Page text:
Introduction: Minimal But Functional Axe Sheath
I just purchased an Ozark Trails Camp hatchet for $16 at my local Walmart.
It’s similar to a Fiskars or Gerber, but cost less. It came with a plastic thingy to protect the edge as it is very sharp. It covers the head and had a handle built in. Good for hanging on the wall but too bulky to put in a backpack or even a tool box. You needed to remove it, leaving the cutting edge exposed while using the back of the hatchet as a hammer to pound in tent stakes. This causes a dangerous condition.
- Protect the cutting edge (and me) for storage while being able to use the axe as a hammer without removing it.
- Minimize on size & weigh. This will used for camping and needs to pack small and light. This not designed to hang on a belt. For that I will make a ring harness that the handle slips through. That will be another project.
- Use Inexpensive materials and tools. Or materials and tools I already have.
- Follow the rule K.I.S.S. (Keep It Simple Stoopid!)
Kydex – Looks Cool, never tried it, I don’t have any material.
Leather – Old School. I have most of the tools and leather scrap left over from a knife sheath project. Plus it will match the knife sheath I made previously. Leather it is!
Step 1: What You Need:
- Scrap Leather (About the thickness of your belt and big enough to fold over your axe head)
- Waxed Thread
- Rivets & Snaps
- Sewing Needle
- x-Acto / Utility Knife / Scissors
- Rivet & Snap Setting Tools
- Mink Oil (leather water proofer / conditioner)
- Leather Punch
- Stitching Punch or Fork & Drill Bit
- Paper & Pencil
- Masking Tape
- Pliers to grip the Sewing Needle if needed.
Step 2: Design.
Safety first, cover the axe blade with masking tape.
Layout some heavy paper, fold in half. Place the axe head on it
and trace out a pattern leaving room for the stitching and allowing room for thickness of the axe.
Cut out to use as a template. Place the template over the axe (use tape to hold in place). Trim where needed. Now throw it away and start over, because if you are like me, it didn’t look right. This is why you make a template out of paper and don’t start cutting the leather first.
Step 3: Cut It Out.
Ok now you got the template the way you want it. Take your template and trace it out on the leather.
You will also need a strip about 4” long x ½” wide, left over to make a strap to hold the sheath on. Use scissors or a knife to cut out your pattern and the strap.
Once the leather is cut out, fold the leather over your axe blade to check your fit. Again use tape to hold in place. If needed, use a leather conditioner like Mink Oil to soften the leather to make it easier to work with. Apply to both sides. Now it’s starting to look like something. Think about where you want to position the strap and mark where the rivets and snap will go. You could stitch on the strap but think it’s easier to use rivets and I already had them.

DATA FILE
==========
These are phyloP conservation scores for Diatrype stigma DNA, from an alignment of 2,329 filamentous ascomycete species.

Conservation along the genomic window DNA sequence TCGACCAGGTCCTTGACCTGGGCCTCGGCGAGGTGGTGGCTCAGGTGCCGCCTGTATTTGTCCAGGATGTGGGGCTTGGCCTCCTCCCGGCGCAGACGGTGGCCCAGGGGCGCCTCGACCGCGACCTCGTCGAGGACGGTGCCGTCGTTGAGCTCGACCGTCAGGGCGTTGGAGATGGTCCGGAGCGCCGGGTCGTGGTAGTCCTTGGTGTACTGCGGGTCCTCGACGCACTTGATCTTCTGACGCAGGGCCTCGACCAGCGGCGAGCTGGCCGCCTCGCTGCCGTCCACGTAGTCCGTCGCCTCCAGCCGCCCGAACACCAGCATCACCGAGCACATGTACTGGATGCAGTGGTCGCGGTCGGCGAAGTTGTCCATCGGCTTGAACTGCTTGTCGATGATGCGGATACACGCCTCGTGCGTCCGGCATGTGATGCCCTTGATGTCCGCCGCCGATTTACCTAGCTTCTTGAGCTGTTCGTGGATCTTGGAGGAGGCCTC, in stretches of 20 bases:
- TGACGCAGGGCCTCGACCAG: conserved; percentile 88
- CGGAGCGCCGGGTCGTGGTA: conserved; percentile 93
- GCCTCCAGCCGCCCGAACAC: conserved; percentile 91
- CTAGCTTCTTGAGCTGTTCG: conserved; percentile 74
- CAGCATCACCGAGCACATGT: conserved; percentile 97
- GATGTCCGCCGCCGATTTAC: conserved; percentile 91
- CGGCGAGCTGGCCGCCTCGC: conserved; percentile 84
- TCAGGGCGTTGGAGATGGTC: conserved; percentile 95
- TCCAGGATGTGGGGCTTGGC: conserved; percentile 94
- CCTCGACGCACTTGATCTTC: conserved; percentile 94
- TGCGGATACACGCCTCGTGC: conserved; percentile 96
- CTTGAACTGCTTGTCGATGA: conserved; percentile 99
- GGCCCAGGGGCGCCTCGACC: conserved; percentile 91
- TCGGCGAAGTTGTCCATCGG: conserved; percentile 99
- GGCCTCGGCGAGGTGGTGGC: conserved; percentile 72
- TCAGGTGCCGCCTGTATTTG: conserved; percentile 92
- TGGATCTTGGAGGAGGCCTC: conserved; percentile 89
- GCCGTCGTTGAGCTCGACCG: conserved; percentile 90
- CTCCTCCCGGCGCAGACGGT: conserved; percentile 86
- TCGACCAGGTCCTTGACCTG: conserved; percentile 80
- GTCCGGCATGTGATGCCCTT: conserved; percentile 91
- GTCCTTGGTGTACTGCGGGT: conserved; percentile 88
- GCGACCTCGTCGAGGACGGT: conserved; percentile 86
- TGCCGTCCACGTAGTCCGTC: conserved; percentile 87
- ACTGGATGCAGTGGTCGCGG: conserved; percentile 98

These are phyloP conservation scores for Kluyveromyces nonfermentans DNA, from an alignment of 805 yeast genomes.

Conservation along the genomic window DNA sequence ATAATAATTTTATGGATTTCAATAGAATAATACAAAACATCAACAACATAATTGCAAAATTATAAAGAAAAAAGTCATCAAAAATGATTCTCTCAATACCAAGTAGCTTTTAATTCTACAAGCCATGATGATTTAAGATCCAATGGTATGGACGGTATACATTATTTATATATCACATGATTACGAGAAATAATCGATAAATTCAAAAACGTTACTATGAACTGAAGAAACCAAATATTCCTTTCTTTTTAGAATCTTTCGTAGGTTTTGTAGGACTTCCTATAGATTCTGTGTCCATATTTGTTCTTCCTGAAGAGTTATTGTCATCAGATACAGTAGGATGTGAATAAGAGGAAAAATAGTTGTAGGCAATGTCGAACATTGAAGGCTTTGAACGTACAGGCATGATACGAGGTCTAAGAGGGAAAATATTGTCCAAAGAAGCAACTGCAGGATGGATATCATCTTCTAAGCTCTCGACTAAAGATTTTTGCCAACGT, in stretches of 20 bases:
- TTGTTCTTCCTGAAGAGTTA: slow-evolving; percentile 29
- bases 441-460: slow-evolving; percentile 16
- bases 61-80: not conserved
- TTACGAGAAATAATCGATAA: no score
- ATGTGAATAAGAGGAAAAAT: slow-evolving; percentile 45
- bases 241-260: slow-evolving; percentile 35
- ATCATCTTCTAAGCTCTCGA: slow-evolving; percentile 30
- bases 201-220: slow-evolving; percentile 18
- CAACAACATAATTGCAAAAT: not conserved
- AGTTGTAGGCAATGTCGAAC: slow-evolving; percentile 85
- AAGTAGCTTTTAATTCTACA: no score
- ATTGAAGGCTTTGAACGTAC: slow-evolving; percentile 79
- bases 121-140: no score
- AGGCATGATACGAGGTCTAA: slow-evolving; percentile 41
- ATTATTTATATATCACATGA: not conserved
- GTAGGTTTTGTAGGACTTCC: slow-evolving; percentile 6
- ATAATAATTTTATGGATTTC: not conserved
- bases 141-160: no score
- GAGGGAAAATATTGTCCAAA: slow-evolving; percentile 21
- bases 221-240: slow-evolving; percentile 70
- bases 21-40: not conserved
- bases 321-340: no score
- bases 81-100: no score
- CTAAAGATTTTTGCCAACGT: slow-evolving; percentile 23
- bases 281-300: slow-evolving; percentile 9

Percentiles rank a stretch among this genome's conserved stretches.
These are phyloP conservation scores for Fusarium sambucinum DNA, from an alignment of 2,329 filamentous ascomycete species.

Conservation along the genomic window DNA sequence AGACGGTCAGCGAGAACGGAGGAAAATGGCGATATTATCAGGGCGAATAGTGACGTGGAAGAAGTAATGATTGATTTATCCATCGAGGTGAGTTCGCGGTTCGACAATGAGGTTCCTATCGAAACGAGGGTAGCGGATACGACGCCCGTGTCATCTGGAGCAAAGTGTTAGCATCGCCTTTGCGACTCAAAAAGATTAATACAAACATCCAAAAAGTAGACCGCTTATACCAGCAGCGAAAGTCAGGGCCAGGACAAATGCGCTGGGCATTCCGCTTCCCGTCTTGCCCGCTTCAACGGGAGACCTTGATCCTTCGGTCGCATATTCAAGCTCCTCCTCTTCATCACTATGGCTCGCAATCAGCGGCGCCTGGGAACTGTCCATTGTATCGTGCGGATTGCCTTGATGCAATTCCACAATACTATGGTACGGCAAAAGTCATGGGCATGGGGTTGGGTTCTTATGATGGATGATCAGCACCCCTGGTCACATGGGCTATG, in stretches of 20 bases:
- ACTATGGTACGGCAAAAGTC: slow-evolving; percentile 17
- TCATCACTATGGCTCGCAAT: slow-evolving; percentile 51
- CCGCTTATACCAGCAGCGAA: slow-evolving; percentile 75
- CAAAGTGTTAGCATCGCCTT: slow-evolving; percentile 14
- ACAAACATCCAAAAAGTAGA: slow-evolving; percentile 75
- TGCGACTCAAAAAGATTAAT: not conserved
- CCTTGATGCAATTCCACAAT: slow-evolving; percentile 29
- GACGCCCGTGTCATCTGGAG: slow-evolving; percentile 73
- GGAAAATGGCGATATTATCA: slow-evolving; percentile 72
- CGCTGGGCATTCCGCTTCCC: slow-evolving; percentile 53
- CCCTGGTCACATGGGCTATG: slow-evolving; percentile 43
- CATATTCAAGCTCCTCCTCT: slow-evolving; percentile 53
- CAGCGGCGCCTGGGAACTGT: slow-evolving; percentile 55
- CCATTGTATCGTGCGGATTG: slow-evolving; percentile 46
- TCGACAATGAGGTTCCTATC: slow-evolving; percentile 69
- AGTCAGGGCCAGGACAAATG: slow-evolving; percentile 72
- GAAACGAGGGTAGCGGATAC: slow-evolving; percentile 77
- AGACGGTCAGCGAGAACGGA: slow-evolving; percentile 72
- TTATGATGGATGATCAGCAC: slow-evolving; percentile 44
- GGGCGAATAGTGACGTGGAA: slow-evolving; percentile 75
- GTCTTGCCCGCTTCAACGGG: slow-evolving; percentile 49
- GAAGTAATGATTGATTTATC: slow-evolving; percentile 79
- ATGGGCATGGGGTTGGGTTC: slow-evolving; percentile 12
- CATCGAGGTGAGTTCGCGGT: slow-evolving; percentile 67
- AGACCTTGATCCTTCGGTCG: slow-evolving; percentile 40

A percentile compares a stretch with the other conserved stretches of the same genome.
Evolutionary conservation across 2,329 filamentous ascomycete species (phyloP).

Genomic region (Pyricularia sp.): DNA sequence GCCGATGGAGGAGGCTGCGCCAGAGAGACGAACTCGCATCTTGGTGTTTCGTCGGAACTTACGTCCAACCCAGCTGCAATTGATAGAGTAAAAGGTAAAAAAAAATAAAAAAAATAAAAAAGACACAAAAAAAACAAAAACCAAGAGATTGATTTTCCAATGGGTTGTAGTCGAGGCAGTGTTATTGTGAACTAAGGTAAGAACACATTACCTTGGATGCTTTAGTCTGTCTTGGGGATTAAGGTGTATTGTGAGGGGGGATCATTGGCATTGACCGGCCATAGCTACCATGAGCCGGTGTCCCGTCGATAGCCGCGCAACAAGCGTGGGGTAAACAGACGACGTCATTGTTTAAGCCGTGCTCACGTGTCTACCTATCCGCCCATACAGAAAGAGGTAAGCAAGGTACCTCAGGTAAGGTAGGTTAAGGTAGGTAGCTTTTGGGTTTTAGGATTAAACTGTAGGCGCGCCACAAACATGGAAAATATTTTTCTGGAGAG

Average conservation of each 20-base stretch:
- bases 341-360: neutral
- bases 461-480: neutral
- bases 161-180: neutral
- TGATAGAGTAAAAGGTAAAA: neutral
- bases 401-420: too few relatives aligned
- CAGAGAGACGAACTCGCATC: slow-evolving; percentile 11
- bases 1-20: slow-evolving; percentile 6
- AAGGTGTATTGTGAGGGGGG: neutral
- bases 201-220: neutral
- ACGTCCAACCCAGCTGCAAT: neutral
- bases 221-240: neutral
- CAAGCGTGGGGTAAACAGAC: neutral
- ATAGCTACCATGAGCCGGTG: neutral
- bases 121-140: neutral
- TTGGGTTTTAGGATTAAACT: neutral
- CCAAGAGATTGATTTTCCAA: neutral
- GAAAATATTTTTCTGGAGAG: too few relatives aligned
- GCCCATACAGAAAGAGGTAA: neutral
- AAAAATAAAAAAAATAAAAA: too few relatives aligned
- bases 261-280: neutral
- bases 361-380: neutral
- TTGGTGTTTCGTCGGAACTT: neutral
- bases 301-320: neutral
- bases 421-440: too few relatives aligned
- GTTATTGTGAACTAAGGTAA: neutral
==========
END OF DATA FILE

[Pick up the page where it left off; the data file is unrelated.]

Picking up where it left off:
Note: If you want to do any leather work like stamping, dyeing, etc., do that prior to oiling the leather.
Step 4: Get to Work.
Lay the leather out and use a punch to make holes for the snap and rivets. Now punch the stitching holes. I didn’t have a punch small enough so I use a fork to create even marks and a small drill bit to drill the holes. Make sure the stitching holes match up when the leather is folded over.
Install the rivets and snaps following instructions that came with the tools. Install any other embellishments like decorative rivets, etc.
Fold the leather over and start stitching using waxed thread. There are different stitches you can use. Some use a Sewing Awl. I just used a heavy duty needle and use a simple straight stitch. Start your stitch so the knot gets trapped between the 2 layers of leather. Then stitch going down one hole through both layers and coming up through the next. Keep good tension on the stitch to keep it tight. When you get to the end, loop twice and stitch back to where you started. The stitches should look like this (-------). On the last hole make one loop going through both layers and a loop coming out in-between the layers knot the string as close as you can and tuck the knot back in-between the layers. I’m sure there is a better way to do this but that is how I did it.
Step 5: That Is It!
Now oil it again to waterproof it. It’s OK to oil the inside to as it helps keep the blade from rusting. Place it over your axe and admire it in all its glory! You now have a sheath worthy of a $100 axe.
If you have all the tools it can be done in an evening. The longest part was drilling the holes. I plan to get the right size punch next time.
Participated in the
Outside Contest 2017